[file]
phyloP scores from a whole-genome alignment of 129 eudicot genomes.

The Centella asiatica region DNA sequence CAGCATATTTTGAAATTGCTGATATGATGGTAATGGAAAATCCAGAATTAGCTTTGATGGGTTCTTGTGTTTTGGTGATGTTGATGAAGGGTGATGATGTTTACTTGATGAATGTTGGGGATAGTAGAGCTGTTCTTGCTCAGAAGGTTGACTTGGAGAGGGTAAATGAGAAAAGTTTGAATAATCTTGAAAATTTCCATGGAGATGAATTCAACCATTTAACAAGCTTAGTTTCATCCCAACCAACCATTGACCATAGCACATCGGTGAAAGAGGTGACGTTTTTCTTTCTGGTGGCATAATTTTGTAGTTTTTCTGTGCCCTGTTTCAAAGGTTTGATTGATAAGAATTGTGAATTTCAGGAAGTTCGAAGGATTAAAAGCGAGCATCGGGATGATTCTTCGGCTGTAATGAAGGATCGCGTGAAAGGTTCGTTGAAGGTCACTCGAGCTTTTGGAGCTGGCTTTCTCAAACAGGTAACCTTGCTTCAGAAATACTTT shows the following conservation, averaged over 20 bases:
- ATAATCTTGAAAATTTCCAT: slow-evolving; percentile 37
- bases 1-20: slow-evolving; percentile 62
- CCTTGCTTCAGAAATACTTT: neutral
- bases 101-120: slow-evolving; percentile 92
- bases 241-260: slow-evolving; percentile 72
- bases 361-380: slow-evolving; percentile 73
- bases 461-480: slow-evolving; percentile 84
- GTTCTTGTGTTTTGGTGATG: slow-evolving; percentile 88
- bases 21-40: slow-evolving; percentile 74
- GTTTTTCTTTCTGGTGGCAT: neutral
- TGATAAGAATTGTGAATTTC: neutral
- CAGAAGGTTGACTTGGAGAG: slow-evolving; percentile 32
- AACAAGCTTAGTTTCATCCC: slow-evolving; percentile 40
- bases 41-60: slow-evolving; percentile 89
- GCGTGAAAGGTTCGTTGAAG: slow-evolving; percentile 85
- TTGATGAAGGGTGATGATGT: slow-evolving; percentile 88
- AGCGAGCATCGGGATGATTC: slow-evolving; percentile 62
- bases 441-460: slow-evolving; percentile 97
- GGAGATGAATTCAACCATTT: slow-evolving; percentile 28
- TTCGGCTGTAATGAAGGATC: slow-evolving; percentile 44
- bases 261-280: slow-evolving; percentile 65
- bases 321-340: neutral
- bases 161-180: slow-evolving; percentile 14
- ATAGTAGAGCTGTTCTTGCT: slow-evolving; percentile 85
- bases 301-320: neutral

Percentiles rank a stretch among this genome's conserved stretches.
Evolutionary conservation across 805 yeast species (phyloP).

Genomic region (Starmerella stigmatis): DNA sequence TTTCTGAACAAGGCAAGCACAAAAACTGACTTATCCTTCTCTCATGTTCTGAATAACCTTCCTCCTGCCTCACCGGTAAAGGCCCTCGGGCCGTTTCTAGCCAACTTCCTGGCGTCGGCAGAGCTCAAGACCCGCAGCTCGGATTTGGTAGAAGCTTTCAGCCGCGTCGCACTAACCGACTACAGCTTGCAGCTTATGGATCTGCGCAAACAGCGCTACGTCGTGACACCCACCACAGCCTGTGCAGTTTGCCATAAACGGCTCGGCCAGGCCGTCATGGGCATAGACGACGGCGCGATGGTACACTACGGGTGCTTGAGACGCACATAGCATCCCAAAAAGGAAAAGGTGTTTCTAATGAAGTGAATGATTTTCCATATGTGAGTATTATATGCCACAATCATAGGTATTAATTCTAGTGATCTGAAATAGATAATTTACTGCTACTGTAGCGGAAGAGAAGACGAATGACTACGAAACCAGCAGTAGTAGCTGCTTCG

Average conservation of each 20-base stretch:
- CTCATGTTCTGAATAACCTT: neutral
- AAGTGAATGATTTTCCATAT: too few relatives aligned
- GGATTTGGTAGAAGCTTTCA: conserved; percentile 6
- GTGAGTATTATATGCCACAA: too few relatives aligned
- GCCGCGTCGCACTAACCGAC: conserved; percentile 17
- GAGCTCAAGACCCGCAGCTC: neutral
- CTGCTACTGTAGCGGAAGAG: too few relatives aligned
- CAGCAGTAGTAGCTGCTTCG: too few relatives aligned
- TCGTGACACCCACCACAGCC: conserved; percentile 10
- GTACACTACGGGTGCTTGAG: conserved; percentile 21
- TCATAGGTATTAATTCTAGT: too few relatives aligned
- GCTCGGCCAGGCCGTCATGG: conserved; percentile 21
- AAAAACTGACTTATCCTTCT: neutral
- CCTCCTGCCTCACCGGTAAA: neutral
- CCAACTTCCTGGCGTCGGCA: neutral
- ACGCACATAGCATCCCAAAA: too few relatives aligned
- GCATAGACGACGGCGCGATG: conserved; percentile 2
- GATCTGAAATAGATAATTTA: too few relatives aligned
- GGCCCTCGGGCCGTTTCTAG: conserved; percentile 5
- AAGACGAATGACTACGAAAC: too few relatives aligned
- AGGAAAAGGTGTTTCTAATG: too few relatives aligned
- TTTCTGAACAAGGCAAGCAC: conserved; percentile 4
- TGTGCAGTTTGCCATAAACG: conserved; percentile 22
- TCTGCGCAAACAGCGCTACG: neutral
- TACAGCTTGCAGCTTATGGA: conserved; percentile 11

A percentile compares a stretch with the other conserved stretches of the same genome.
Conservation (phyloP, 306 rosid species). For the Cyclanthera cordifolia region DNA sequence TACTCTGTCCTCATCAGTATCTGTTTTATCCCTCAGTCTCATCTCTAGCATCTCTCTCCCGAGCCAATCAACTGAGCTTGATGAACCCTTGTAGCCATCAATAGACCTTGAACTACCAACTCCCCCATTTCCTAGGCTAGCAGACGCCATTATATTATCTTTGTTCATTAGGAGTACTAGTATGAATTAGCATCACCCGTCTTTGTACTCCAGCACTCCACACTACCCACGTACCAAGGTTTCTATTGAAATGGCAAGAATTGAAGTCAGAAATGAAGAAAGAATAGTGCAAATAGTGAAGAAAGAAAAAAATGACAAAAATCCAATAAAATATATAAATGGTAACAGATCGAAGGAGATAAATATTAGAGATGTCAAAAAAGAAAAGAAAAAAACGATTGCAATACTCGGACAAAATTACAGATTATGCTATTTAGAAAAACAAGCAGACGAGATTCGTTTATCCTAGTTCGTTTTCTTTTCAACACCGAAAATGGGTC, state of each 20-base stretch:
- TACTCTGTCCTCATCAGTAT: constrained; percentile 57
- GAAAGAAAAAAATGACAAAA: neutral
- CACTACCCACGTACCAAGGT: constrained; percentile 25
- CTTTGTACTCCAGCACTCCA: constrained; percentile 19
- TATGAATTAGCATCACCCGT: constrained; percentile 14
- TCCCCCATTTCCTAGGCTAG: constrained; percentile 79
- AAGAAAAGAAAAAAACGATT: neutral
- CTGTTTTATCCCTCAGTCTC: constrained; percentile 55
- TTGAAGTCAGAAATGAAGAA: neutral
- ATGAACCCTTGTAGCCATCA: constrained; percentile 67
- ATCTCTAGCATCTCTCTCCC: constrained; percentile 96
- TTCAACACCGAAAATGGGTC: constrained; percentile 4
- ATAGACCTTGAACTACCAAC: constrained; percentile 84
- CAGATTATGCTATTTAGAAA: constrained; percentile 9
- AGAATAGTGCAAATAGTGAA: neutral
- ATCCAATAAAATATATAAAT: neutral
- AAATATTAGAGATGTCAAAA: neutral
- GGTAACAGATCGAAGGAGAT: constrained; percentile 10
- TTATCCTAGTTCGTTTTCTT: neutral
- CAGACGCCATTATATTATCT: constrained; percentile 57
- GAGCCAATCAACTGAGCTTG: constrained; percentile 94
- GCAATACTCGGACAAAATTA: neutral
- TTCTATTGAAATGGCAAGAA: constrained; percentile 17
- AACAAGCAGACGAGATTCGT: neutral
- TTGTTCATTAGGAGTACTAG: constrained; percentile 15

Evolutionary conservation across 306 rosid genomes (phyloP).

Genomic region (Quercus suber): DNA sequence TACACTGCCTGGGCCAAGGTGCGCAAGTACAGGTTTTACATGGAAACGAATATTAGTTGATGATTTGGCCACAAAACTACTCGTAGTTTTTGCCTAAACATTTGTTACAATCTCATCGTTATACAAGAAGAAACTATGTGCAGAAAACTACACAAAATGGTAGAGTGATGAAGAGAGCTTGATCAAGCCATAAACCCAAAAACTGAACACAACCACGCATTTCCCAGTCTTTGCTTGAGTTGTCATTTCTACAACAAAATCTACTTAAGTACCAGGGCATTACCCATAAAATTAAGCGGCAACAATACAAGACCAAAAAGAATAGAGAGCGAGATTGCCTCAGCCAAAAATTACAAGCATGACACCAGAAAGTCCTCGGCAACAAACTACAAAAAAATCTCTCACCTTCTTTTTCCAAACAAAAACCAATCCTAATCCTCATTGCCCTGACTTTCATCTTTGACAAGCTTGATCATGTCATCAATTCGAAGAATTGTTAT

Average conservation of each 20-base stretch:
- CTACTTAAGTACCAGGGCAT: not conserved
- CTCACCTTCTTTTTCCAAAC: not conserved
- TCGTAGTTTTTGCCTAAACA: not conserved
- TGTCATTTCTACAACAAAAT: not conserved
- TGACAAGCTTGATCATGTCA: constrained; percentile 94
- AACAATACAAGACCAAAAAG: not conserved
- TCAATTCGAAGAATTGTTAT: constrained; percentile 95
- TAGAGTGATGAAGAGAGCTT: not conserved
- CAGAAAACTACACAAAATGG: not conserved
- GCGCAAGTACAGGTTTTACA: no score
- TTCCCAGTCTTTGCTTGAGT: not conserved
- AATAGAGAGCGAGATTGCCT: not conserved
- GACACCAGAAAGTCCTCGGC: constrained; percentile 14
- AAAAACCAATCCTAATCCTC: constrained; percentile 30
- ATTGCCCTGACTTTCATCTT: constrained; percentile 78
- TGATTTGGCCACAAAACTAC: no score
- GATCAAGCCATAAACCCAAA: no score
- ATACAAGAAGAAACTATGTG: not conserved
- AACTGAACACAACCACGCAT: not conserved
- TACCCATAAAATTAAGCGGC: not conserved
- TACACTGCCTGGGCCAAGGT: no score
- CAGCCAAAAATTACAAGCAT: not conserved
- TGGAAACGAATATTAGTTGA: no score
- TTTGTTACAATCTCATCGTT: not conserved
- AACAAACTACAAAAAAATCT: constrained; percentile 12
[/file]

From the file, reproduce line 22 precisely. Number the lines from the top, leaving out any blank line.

- TTCGGCTGTAATGAAGGATC: slow-evolving; percentile 44